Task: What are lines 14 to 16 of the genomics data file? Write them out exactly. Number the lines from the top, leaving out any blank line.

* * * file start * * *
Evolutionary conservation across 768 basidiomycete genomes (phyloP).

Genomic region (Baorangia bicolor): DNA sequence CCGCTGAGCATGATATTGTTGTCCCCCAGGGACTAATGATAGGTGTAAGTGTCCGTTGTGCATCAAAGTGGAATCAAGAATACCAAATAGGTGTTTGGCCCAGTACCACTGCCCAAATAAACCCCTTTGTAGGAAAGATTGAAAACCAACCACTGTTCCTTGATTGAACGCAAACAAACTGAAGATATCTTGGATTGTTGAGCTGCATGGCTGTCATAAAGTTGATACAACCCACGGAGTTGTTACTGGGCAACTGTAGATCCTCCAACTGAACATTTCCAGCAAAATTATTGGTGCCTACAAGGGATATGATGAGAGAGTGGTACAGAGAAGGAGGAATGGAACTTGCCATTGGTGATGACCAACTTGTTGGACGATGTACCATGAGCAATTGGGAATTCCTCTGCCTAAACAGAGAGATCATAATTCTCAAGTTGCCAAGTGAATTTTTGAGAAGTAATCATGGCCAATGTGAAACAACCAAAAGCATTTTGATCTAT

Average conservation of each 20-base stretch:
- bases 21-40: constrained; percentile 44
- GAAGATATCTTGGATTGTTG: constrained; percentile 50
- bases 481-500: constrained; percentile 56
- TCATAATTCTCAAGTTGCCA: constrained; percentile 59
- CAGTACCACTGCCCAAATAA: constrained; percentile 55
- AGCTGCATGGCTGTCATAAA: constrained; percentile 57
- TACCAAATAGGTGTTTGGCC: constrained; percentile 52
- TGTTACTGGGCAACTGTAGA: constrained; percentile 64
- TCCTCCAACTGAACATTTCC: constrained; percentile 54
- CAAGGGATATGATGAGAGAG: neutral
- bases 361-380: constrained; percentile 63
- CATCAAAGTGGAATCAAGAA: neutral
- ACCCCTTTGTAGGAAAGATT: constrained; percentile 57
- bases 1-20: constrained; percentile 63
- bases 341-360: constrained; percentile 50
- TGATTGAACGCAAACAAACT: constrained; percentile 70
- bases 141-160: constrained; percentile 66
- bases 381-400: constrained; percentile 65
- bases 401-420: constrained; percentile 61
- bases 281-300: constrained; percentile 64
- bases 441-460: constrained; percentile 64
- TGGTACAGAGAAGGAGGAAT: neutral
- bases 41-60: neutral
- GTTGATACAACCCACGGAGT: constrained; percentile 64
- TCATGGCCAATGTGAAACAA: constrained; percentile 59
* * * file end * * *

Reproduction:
- bases 361-380: constrained; percentile 63
- CATCAAAGTGGAATCAAGAA: neutral
- ACCCCTTTGTAGGAAAGATT: constrained; percentile 57